Georgie Bell is global brand ambassador for John Dewar & Sons Single Malts. Among her portfolio is Craigellachie (pronounced Craig-ela-key), a Scotch which won World’s Best Single Malt at the World Whiskies Awards (WWA) 2017 for its 31-year-old expression.
We recently spoke with Bell about Craigellachie, turning bourbon drinkers and Millennials onto Scotch, Scotch cocktails, and women in whisky.
Beverage Dynamics: How do you get bourbon drinkers to try Scotch?
Georgie Bell: A lot of people tend to drink bourbon because it’s considered slightly sweeter. Whereas many Americans think of Scotch as ‘smoky’. But there are more than 115 distilleries in Scotland and only a handful create smoky whisky. There’s a whole range of Scotch, from light, herbal, and floral, to big, robust and smoky.
I recommend trying as much as possible. Scotch is like coffee: it’s an acquired taste. Keep trying different kinds. Get together with friends with different bottles and try them all and discuss. Don’t be afraid to add some ice or water. It’s your Scotch and you can do with it as you please.
For beginners I recommend Aberfedly 12. It’s light and smooth, with a really nice salted caramel note. It’s very accessible.
For bourbon drinkers I recommend staying away from smoky. Instead I try to build their perspective of the whole range of Scotch. Including its use in cocktails.
BD: That’s becoming a real trend. What are your recommendations for Scotch cocktails?
GB: Use the Scotch appropriately. Don’t just bang it into any old drink. And remember that you can go a lot further than just whisky with vermouth and bitters.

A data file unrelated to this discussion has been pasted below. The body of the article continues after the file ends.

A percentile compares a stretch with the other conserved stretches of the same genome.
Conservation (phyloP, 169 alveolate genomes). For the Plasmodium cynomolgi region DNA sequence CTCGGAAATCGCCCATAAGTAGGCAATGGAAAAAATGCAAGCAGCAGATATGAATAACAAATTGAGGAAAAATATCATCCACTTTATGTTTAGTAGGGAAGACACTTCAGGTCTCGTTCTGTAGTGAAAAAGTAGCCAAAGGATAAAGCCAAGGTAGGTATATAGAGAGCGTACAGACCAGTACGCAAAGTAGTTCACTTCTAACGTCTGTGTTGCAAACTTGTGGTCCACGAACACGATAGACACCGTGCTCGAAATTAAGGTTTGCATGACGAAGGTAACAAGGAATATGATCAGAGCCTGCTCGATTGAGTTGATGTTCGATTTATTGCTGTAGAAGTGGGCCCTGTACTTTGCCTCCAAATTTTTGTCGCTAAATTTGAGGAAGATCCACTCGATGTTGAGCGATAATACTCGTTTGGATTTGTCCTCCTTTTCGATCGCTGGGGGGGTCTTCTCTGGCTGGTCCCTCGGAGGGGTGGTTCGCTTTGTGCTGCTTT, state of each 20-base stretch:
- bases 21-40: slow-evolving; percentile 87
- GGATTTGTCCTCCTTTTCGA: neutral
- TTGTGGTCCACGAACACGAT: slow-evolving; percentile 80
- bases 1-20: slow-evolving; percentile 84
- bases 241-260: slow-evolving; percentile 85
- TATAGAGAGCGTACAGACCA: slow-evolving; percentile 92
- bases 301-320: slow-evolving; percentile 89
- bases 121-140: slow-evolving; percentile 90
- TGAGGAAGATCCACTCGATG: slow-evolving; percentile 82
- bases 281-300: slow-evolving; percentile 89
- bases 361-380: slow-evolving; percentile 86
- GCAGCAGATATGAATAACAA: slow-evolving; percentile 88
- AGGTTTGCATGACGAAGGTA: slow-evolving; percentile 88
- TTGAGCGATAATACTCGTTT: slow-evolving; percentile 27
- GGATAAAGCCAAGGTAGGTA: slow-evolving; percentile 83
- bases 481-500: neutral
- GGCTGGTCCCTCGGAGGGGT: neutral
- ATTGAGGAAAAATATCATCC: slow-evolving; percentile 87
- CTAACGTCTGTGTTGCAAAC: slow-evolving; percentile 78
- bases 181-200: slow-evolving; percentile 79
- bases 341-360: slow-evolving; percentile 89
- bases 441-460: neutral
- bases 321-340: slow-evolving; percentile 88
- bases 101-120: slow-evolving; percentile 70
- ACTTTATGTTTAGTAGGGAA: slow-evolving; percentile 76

For instance: whisky highballs. I like the Aberfeldy 12 with soda, a dash of peach bitters and a sprig of mint. That whisky is light, herbal, grassy and delicate, and needs to be treated as such. You wouldn’t want it with a big dose of vermouth.
BD: Craigellachie is not so delicate. I’ve heard its flavor described as ‘gunpowder through a pineapple’.
GB: We say it’s the next challenge for people who like Islay whisky. This is the bad boy of Speyside. It’s a big, robust, muscular whisky, thick, chewy and greasy. It’s oily in a really interesting way. The whole production process — which was considered outdated back in 1891 — is calibrated towards producing this overall flavor. That begins with barley that’s oil-fire kilned, retaining some of those oil-flavor elements.
For cocktails, the Craigellachie 13 goes well in what we call a Matchstick Sazerac. You make the drink with the Scotch and then light a match underneath the rocks glass. You really get the match elements coming through the glass.
BD: How do you get Millennials into Scotch?
GB: We’re trying to make Scotch more accessible. We hold a lot of experiential events like our Whisky And Scotch Egg events. That helps bring Scotch down a notch, getting rid of its image as old and ‘fuddy-duddy’. All our events come back to education. We want to show that that Scotch is accessible, and one of the most diverse in terms of the flavor spectrum.
BD: There seems to be a women’s movement in whisky.
GB: I think women have always been part of the whisky industry. Bessie Williamson was as instrumental as anyone at Laphroaig. Today there are three female master blenders in Scotland. At the ambassador level there are lots of us out there.
Though I’m not going to lie, it’s definitely different now than when I entered the industry seven years ago. That’s important. I think a lot of it has to do with gender roles disappearing across the world. It’s no longer that men become doctors and women must be nurses, so to speak.
There’s genderless advertising, and we also advertise specifically to women. Women realize now that whisky doesn’t have to be drunk just by men. Or maybe women are just more brazen now about drinking it. My girlfriends and I drink it with cups of tea. Or with coconut water. You don’t have to drink it neat.